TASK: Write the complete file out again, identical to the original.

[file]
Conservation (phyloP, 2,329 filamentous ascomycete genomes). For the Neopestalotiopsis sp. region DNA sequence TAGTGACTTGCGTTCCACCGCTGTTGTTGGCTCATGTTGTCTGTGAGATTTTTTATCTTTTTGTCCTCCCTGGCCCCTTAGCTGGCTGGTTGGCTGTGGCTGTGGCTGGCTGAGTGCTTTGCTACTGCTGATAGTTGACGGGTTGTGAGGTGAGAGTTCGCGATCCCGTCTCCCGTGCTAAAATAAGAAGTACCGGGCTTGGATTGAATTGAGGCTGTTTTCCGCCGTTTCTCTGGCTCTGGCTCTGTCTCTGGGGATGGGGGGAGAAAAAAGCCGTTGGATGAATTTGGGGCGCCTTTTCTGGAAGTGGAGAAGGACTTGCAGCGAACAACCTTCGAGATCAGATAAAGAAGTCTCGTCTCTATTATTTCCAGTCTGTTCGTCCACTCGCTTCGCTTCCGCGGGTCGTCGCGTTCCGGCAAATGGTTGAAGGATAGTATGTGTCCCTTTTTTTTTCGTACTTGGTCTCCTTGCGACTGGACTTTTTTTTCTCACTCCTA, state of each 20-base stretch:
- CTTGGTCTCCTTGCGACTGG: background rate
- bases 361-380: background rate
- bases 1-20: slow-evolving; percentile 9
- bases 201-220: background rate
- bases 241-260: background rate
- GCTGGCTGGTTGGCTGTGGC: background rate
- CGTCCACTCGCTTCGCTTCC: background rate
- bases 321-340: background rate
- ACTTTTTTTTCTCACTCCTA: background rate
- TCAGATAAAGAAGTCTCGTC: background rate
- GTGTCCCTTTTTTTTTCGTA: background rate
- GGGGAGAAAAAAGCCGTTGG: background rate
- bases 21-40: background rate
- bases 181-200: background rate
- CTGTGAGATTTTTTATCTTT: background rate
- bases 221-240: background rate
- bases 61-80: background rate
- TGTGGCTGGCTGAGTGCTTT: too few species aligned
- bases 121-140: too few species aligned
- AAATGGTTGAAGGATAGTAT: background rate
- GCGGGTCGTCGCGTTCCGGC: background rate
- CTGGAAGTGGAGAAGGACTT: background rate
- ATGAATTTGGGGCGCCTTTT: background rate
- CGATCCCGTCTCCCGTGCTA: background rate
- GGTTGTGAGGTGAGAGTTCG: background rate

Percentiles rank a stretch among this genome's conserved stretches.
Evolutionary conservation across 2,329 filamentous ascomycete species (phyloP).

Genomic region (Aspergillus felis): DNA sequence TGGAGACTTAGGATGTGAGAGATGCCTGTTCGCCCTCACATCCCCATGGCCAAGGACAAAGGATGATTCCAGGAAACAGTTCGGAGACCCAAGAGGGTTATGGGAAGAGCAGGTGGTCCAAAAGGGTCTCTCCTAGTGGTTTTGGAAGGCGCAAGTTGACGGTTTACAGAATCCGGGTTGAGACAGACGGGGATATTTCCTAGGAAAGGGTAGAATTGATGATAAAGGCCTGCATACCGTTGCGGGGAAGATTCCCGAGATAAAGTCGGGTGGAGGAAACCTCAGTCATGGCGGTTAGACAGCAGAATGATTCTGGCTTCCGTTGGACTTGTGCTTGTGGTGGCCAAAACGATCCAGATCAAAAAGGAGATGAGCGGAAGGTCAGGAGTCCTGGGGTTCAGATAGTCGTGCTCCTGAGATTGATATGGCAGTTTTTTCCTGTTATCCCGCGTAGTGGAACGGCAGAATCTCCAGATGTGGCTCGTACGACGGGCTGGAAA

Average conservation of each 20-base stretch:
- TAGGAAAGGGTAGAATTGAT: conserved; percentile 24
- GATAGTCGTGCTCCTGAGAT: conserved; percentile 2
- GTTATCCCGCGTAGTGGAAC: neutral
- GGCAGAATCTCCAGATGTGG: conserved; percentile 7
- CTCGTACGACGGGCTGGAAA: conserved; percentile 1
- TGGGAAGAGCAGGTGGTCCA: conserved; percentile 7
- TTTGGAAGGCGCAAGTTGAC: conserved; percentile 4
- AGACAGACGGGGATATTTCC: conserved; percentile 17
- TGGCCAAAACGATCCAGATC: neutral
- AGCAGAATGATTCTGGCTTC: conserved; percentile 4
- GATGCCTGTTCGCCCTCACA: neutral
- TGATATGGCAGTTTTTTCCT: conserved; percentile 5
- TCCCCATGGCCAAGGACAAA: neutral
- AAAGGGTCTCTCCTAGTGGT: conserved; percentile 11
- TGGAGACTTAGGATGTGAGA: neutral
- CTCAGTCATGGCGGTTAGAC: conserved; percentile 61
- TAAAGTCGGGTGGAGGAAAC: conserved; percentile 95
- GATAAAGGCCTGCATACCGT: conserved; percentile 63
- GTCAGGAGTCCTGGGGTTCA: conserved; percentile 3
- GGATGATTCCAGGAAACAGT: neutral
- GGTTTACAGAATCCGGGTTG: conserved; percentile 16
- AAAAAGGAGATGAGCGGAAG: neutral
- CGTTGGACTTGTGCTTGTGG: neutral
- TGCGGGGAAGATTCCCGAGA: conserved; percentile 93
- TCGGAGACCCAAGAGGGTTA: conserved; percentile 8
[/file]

Conservation (phyloP, 2,329 filamentous ascomycete genomes). For the Neopestalotiopsis sp. region DNA sequence TAGTGACTTGCGTTCCACCGCTGTTGTTGGCTCATGTTGTCTGTGAGATTTTTTATCTTTTTGTCCTCCCTGGCCCCTTAGCTGGCTGGTTGGCTGTGGCTGTGGCTGGCTGAGTGCTTTGCTACTGCTGATAGTTGACGGGTTGTGAGGTGAGAGTTCGCGATCCCGTCTCCCGTGCTAAAATAAGAAGTACCGGGCTTGGATTGAATTGAGGCTGTTTTCCGCCGTTTCTCTGGCTCTGGCTCTGTCTCTGGGGATGGGGGGAGAAAAAAGCCGTTGGATGAATTTGGGGCGCCTTTTCTGGAAGTGGAGAAGGACTTGCAGCGAACAACCTTCGAGATCAGATAAAGAAGTCTCGTCTCTATTATTTCCAGTCTGTTCGTCCACTCGCTTCGCTTCCGCGGGTCGTCGCGTTCCGGCAAATGGTTGAAGGATAGTATGTGTCCCTTTTTTTTTCGTACTTGGTCTCCTTGCGACTGGACTTTTTTTTCTCACTCCTA, state of each 20-base stretch:
- CTTGGTCTCCTTGCGACTGG: background rate
- bases 361-380: background rate
- bases 1-20: slow-evolving; percentile 9
- bases 201-220: background rate
- bases 241-260: background rate
- GCTGGCTGGTTGGCTGTGGC: background rate
- CGTCCACTCGCTTCGCTTCC: background rate
- bases 321-340: background rate
- ACTTTTTTTTCTCACTCCTA: background rate
- TCAGATAAAGAAGTCTCGTC: background rate
- GTGTCCCTTTTTTTTTCGTA: background rate
- GGGGAGAAAAAAGCCGTTGG: background rate
- bases 21-40: background rate
- bases 181-200: background rate
- CTGTGAGATTTTTTATCTTT: background rate
- bases 221-240: background rate
- bases 61-80: background rate
- TGTGGCTGGCTGAGTGCTTT: too few species aligned
- bases 121-140: too few species aligned
- AAATGGTTGAAGGATAGTAT: background rate
- GCGGGTCGTCGCGTTCCGGC: background rate
- CTGGAAGTGGAGAAGGACTT: background rate
- ATGAATTTGGGGCGCCTTTT: background rate
- CGATCCCGTCTCCCGTGCTA: background rate
- GGTTGTGAGGTGAGAGTTCG: background rate

Percentiles rank a stretch among this genome's conserved stretches.
Evolutionary conservation across 2,329 filamentous ascomycete species (phyloP).

Genomic region (Aspergillus felis): DNA sequence TGGAGACTTAGGATGTGAGAGATGCCTGTTCGCCCTCACATCCCCATGGCCAAGGACAAAGGATGATTCCAGGAAACAGTTCGGAGACCCAAGAGGGTTATGGGAAGAGCAGGTGGTCCAAAAGGGTCTCTCCTAGTGGTTTTGGAAGGCGCAAGTTGACGGTTTACAGAATCCGGGTTGAGACAGACGGGGATATTTCCTAGGAAAGGGTAGAATTGATGATAAAGGCCTGCATACCGTTGCGGGGAAGATTCCCGAGATAAAGTCGGGTGGAGGAAACCTCAGTCATGGCGGTTAGACAGCAGAATGATTCTGGCTTCCGTTGGACTTGTGCTTGTGGTGGCCAAAACGATCCAGATCAAAAAGGAGATGAGCGGAAGGTCAGGAGTCCTGGGGTTCAGATAGTCGTGCTCCTGAGATTGATATGGCAGTTTTTTCCTGTTATCCCGCGTAGTGGAACGGCAGAATCTCCAGATGTGGCTCGTACGACGGGCTGGAAA

Average conservation of each 20-base stretch:
- TAGGAAAGGGTAGAATTGAT: conserved; percentile 24
- GATAGTCGTGCTCCTGAGAT: conserved; percentile 2
- GTTATCCCGCGTAGTGGAAC: neutral
- GGCAGAATCTCCAGATGTGG: conserved; percentile 7
- CTCGTACGACGGGCTGGAAA: conserved; percentile 1
- TGGGAAGAGCAGGTGGTCCA: conserved; percentile 7
- TTTGGAAGGCGCAAGTTGAC: conserved; percentile 4
- AGACAGACGGGGATATTTCC: conserved; percentile 17
- TGGCCAAAACGATCCAGATC: neutral
- AGCAGAATGATTCTGGCTTC: conserved; percentile 4
- GATGCCTGTTCGCCCTCACA: neutral
- TGATATGGCAGTTTTTTCCT: conserved; percentile 5
- TCCCCATGGCCAAGGACAAA: neutral
- AAAGGGTCTCTCCTAGTGGT: conserved; percentile 11
- TGGAGACTTAGGATGTGAGA: neutral
- CTCAGTCATGGCGGTTAGAC: conserved; percentile 61
- TAAAGTCGGGTGGAGGAAAC: conserved; percentile 95
- GATAAAGGCCTGCATACCGT: conserved; percentile 63
- GTCAGGAGTCCTGGGGTTCA: conserved; percentile 3
- GGATGATTCCAGGAAACAGT: neutral
- GGTTTACAGAATCCGGGTTG: conserved; percentile 16
- AAAAAGGAGATGAGCGGAAG: neutral
- CGTTGGACTTGTGCTTGTGG: neutral
- TGCGGGGAAGATTCCCGAGA: conserved; percentile 93
- TCGGAGACCCAAGAGGGTTA: conserved; percentile 8